A wrongful death suit was filed against a woman, now deceased, recently settled “without a finding of fault.” The suit was filed against Barbara Lucille Stricklin and named her a person of interest in the shooting death of her husband, John L. Stricklin. The suit itself was filed by Mr. Stricklin’s adult children last November.
A wrongful death suit filed against a Marion County woman, now deceased, recently settled “without a finding of fault.” The suit was filed against Barbara Lucille Stricklin and named her a person of interest in the shooting death of her husband, John L. Stricklin. The suit itself was filed by Mr. Stricklin’s adult children last November.
Prior to the wrongful death suit being filed, Barbara was “charged with aggravated murder in the shooting of her 68-year-old husband.” Back in April 2017, John was found “on his neighbor’s front porch, dead of a gunshot wound in the back.” However, the charge against Barbara was dismissed in October 2017 “after new ballistics evidence suggested there was more than one person involved in Stricklin’s death, which contradicted the prosecution’s then-theory of the case.” As a result, Barbara was set free. Months later, she “died of an overdose on citalopram, an anti-depressant, and methamphetamine in her bedroom,” according to autopsy reports.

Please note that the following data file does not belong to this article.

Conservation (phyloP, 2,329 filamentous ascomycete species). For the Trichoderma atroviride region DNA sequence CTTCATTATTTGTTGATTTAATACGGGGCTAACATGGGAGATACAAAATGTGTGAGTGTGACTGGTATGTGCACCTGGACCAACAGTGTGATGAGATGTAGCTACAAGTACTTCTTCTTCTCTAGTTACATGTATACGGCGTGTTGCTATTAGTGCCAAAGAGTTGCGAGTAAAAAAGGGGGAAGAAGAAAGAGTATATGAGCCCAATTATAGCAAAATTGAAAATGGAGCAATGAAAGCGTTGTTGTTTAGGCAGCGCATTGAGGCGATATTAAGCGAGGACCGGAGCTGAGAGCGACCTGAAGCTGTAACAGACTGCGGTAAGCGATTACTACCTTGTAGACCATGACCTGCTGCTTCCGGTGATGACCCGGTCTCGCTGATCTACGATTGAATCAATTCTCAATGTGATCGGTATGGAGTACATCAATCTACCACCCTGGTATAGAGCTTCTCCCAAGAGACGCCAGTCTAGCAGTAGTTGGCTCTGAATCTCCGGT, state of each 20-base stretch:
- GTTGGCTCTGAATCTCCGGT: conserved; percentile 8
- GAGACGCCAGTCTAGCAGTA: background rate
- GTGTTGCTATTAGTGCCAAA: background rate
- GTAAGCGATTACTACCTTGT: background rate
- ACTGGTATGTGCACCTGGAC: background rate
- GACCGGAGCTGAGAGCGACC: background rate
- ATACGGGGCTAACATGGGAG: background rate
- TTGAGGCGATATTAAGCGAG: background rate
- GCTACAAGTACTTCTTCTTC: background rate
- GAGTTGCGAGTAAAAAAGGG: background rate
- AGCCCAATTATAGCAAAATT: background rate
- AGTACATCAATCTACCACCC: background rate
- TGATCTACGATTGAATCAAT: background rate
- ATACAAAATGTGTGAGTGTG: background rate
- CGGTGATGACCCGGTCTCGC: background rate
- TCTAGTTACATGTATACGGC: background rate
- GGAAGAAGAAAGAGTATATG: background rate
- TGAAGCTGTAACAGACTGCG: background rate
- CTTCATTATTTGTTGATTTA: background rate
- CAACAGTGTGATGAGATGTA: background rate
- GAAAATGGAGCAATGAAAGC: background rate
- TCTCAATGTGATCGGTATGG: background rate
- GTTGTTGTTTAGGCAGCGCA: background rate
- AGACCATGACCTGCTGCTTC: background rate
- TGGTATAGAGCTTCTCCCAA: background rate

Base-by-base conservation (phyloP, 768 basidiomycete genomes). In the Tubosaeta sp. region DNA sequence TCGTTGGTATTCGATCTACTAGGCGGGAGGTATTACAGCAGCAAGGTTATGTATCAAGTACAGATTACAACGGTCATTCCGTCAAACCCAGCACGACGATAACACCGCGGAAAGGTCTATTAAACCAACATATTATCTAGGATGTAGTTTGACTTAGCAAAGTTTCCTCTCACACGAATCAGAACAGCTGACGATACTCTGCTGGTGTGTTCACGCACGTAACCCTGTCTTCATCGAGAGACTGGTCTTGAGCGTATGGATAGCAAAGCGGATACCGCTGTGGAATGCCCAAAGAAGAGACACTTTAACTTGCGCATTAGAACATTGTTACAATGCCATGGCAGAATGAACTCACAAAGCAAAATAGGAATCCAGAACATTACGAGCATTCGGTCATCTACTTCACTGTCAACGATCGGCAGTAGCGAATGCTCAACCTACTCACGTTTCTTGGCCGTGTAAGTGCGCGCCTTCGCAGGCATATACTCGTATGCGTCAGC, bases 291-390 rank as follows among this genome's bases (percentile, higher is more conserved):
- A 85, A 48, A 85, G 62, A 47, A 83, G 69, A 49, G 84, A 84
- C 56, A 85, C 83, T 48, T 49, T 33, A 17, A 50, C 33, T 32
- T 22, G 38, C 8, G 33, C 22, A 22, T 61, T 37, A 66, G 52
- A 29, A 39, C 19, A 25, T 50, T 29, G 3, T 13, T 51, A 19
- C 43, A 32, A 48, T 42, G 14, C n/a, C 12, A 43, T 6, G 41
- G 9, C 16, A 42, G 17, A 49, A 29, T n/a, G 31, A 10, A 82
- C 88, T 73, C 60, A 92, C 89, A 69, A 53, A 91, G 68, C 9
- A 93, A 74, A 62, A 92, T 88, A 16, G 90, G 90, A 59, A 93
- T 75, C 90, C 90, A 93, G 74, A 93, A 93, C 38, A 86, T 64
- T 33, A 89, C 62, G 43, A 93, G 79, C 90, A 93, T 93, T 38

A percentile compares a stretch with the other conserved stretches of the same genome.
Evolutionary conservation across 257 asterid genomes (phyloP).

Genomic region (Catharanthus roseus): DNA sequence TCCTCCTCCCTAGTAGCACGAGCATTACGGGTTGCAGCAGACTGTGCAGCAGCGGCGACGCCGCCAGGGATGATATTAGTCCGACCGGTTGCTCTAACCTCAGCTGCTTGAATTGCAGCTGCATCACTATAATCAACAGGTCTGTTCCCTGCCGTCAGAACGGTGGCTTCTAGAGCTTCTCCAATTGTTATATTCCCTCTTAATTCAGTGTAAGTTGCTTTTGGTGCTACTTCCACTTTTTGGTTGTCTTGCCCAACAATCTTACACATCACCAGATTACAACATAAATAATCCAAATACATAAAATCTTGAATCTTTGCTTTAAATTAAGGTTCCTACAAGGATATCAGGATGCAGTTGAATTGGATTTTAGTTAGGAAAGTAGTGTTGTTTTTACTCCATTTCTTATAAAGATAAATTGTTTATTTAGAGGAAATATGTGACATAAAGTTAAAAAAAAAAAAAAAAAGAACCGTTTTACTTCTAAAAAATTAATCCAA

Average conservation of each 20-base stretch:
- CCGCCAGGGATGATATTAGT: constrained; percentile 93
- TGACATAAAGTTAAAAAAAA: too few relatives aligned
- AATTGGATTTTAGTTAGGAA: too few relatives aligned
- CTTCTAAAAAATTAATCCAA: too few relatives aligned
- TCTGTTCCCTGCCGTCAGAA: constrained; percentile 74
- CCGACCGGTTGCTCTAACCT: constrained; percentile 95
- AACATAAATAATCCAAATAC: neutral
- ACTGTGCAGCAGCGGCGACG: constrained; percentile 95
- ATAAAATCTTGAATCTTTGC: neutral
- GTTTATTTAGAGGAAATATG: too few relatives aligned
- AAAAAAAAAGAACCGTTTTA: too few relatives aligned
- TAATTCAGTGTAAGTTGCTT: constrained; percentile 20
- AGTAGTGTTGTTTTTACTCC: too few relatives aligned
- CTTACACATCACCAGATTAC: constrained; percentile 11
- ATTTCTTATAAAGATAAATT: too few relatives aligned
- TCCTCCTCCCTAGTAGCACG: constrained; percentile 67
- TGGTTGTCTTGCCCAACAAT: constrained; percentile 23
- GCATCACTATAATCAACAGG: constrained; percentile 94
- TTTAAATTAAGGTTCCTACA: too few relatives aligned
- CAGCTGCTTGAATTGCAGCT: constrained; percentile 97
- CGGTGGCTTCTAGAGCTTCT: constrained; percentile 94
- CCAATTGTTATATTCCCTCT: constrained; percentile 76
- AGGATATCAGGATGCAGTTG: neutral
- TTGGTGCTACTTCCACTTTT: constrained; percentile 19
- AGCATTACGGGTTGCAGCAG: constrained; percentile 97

While the cause of death on her death certificate was listed as unknown, she left behind a handwritten note “saying to whom she wanted to leave all her belongings.”
So what prompted Johns children to file the wrongful death suit? Well, according to the suit, the siblings claim that Barbara “had a hand in their father’s shooting death.” At the time, the “sought tens of thousands of dollars in damages and asked the court to bar her from inheriting any of their fathers’ possessions, including jointly owned ones.”
During the litigation process, Barbara maintained her innocence and continued to do so until her death back in March.
The case settled last month without a finding of fault against Barbara, though the siblings were granted damages. Jim Murray, the attorney for the siblings, said that while “no exact dollar figure was arrived at, it was agreed to that the siblings would receive roughly half of the assets in their parents’ estates, not counting a list of several items agreed upon by the parties.”
While commenting on why the case settled, Murray said:
“Because of the number of attorneys involved in the case, because an executor is appointed in both estates and the amount of expenses in the case and the fact that people generally want closure — when you combined those issues, it generally made sense for all the parties to resolve the matter.”
Not all Barbara’s children believed she killed her husband, though. In fact, Michelle Lumberson, who is Barbara’s daughter and John’s stepdaughter, said she “think her mother was capable of murder.” In the aftermath of her stepfather’s death, she also added that she “didn’t trust the investigation and questioned whether every lead was followed.”